Let’s face it, every one of us has conceived of a plan in our head to take something we cook, brew, or grow and turn it into a business that enables us to walk away from our jobs and do our own thing. Some of us even take it a step further and develop a business plan and inch a step closer to making it a reality.More often than not, somewhere along the way, the reality of what’s involved running a business, especially one that involves food or beverages, hits home and that steady gig does not look so bad.
Then there are people like Melani and Jeff Gordon, who have taken their solid sales, marketing and technology skills, and applied it to their mutual passion for beer and turned it into a thriving San Diego-based company called TapHunter.
In a nutshell, TapHunter is a website and mobile app that updates users with what’s on draft at their favorite bars in 11 cities nationwide. They also host the annual San Diego Brewery Awards. Their story is a great example of two people taking their passion and turning it into a viable business not just with passion, but with solid, real-world skills behind them to help make it happen.
I had the chance to interview Melani recently and we talked not only about the craft beer movement, which has been well documented, but how she and Jeff started TapHunter and continue to build it.
Lick the Plate: So you come from a sales and marketing background, and Jeff from a technology career. That sounds like the perfect combination to give TapHunter a solid foundation. What companies did you both work for and what were your roles?
Melani Gordon: I started my career in internet marketing at Z57, San Diego’s largest web development firm, then worked at a handful of other startups and agencies around town, just when online marketing was starting to explode. I helped to develop their marketing programs. In 2006 I started my own Internet marketing agency that I built to 100-plus clients, including public companies in the fashion and pharmaceutical space.
LTP: How long have you both been into the craft beer movement? Was there a time where you were both drinking mass produced beers and if so, what was your introduction into mirco-brewed beer?
MG: I started with Sierra Nevada Pale Ale who has been around for 20-plus years so I never really had a yellow fizzy beer phase.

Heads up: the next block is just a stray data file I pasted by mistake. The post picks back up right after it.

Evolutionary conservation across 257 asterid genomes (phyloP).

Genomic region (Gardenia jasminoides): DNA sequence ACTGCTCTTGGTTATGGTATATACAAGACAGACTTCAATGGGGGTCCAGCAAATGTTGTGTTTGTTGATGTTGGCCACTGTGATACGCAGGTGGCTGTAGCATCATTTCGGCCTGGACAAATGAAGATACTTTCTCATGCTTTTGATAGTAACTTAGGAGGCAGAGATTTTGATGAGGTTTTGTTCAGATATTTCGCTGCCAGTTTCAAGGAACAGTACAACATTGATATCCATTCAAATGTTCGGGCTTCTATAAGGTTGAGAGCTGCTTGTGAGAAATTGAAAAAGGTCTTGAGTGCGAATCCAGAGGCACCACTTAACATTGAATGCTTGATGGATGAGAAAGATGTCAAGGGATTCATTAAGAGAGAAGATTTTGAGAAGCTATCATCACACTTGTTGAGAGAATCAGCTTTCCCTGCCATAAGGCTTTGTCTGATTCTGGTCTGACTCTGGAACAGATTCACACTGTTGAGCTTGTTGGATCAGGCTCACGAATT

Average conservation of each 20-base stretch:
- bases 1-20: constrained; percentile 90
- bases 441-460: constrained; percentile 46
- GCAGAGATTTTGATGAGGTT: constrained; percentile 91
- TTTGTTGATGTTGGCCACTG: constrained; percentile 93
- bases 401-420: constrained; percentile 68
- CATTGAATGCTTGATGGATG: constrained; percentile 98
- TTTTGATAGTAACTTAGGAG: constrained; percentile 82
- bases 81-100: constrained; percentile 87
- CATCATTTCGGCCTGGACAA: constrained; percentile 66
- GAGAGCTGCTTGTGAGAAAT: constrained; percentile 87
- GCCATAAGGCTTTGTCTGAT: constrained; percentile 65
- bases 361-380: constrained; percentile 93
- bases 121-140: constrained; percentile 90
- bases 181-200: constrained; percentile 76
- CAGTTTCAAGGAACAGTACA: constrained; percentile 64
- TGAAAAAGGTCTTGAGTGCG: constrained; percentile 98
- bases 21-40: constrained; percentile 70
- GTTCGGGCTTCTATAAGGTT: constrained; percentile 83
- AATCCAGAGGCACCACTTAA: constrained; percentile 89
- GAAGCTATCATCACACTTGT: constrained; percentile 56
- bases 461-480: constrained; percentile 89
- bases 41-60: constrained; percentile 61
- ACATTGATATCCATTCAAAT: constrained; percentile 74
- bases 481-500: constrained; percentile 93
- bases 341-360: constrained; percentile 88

LTP: How long did it take from the time you came up with the TapHunter idea, to you starting the business and working at it full time?
MG: We launched version one of TapHunter on a WordPress template and announced and promoted through Twitter. We learned quickly on that we wouldn’t be the only ones who wanted a tool like this. Six months later we launched version one of the iPhone app and that’s when things started to really take off. Discovery and finding great beer is definitely more of an “on the go” type activity plus people started telling their friends to download the app.
LTP: While everyone gets very excited about combining their passion with work, the bottom line is that enough revenue has to be generated to make it happen. Given both yours and Jeff’s backgrounds I’m sure you are very familiar with this. I’m guessing advertising fuels a portion of your business, are there other streams of revenue?
MG: Advertising is a stream of revenue along with bars and restaurants who subscribe to our platform. That’s one of the bonuses of having a programmer partner and husband who can provide that type of added value.
LTP: Enough on the business side of TapHunter, can you give readers who may still be drinking mass produced beer some quick advice on some styles of beer to ease their way into your world?
MG: There are some amazing craft pilsners and lagers. I’d start with Trumer Pils Victory Prima Pils and possibly Oskar Blues Mamas Lil Yella Pils. These can all be found at local grocery stores. Try Whole Foods. Specialty bottle shops like Bine & Vine or Holiday Wine Cellar.
Sign up for TapHunter at taphunter.com.